Department of Veterans Affairs.
The Department of Veterans Affairs National Cemetery Administration (NCA) proposes to Start Printed Page 36274amend its regulations to establish a new program to furnish caskets and urns for the interment of the remains of veterans with no known next-of-kin (NOK) where sufficient financial resources are not available for this purpose. This rulemaking is necessary to implement new statutory authority by establishing procedures to provide reimbursement for privately purchased caskets or urns and to otherwise administer the new program. This proposed rule would implement a portion of the Dignified Burial and Other Veterans' Benefits Improvement Act of 2012 (the Act).
Comments must be received on or before July 28, 2014.
Written comments may be submitted through http://www.Regulations.gov; by mail or hand-delivery to: Director, Regulation Policy and Management (02REG), Department of Veterans Affairs, 810 Vermont Avenue NW., Room 1068, Washington, DC 20420; or by fax to (202) 273-9026 (this is not a toll free number). Comments should indicate that they are submitted in response to ”RIN 2900-AO99—Reimbursements for Caskets and Urns for Burial of Unclaimed Remains in a National Cemetery.” Copies of comments received will be available for public inspection in the Office of Regulation Policy and Management, Room 1063B, between the hours of 8 a.m. and 4:30 p.m., Monday through Friday (except holidays). Please call (202) 461-4902 for an appointment. (This is not a toll free number.) In addition, during the comment period, comments may be viewed online through the Federal Docket Management System (FDMS) at http://www.Regulations.gov.
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FOR FURTHER INFORMATION CONTACT:
Cynthia Riddle, Office of Field Programs (41A), National Cemetery Administration (NCA), Department of Veterans Affairs, 810 Vermont Avenue NW., Washington, DC 20420. Telephone: (202) 461-6306 (this is not a toll-free number).
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On January 10, 2013, Congress enacted the “Dignified Burial and Other Veterans' Benefits Improvement Act of 2012” (the Act), Public Law 112-260, 126 Stat. 2417 (2013), section 101 of which amended 38 U.S.C. 2306 to authorize the Department of Veterans Affairs (VA) National Cemetery Administration (NCA) to furnish a casket or urn for interment in a VA national cemetery of the unclaimed remains of veterans for whom VA cannot identify a next of kin (NOK) and determines that sufficient financial resources for the furnishing of a casket or urn for burial are not available. VA proposes to add a new § 38.637 to part 38 of title 38 of the Code of Federal Regulations (CFR) to implement this new statutory authority by providing a monetary reimbursement for privately purchased caskets or urns that meet NCA standards and are used to inter the remains of such veterans in VA national cemeteries.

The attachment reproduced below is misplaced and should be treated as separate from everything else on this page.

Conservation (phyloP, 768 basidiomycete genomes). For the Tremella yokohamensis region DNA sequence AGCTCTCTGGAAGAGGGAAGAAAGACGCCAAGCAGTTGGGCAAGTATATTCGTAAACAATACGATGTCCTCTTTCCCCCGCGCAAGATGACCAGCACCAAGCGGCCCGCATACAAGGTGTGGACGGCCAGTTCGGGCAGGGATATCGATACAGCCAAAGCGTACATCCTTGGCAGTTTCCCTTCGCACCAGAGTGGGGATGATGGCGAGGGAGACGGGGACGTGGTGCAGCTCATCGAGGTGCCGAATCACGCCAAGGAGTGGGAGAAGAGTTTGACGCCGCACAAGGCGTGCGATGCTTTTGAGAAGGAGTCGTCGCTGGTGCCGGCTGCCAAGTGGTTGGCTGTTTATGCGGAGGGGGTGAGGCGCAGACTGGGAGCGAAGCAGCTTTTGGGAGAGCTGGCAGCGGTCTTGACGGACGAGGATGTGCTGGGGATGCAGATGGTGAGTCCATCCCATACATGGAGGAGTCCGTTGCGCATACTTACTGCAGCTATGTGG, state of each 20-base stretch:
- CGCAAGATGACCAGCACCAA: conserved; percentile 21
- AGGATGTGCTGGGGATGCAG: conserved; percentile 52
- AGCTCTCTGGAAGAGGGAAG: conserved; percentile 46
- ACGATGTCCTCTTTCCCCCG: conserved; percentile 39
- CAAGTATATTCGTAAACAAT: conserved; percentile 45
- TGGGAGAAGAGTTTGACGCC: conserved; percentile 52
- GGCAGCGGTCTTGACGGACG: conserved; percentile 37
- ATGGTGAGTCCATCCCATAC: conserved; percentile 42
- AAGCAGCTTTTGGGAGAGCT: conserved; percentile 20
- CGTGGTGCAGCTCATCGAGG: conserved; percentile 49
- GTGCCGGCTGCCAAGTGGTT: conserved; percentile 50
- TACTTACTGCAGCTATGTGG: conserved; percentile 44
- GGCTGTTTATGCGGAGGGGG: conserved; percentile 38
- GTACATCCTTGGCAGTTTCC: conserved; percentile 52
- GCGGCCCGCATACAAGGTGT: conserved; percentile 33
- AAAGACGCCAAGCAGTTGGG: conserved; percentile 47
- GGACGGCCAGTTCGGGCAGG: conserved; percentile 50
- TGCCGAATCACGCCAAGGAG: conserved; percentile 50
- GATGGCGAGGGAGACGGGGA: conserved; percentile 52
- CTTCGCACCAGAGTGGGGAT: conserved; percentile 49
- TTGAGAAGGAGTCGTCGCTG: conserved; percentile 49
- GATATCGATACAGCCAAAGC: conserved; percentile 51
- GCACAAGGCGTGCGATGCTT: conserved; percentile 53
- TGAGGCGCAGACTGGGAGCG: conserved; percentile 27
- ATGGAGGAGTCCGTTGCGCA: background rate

NCA is responsible for administering cemetery programs and memorial benefits, which include the provision of medallions, headstones, and markers, as well as burial in a VA national cemetery for eligible veterans and their family members. Section 2402 of title 38, United States Code, establishes eligibility requirements for burial in a VA national cemetery. For eligible veterans and certain family members, VA covers the cost of interment in a VA national cemetery and provides a headstone or marker (including inscription), as well as a gravesite or cremation niche and perpetual care of the gravesite or cremation niche. The Act authorizes VA to furnish a casket or urn for the burial in a national cemetery of the remains of a veteran with no known NOK and where sufficient financial resources are not otherwise available. Because VA's burial operations do not normally include the acquisition or provision of a casket or an urn, VA is proposing to provide monetary reimbursement for a privately purchased casket or urn for the burial of any veterans whose remains are unclaimed when no NOK can be identified and it is determined that insufficient financial resources are available to pay for cost of the casket or urn. VA believes that monetary reimbursement is a more efficient means to administer this authority because direct provision of caskets and urns would create additional administrative duties and expenses, outside the scope of normal operations, which may impact the timely provision of burial services.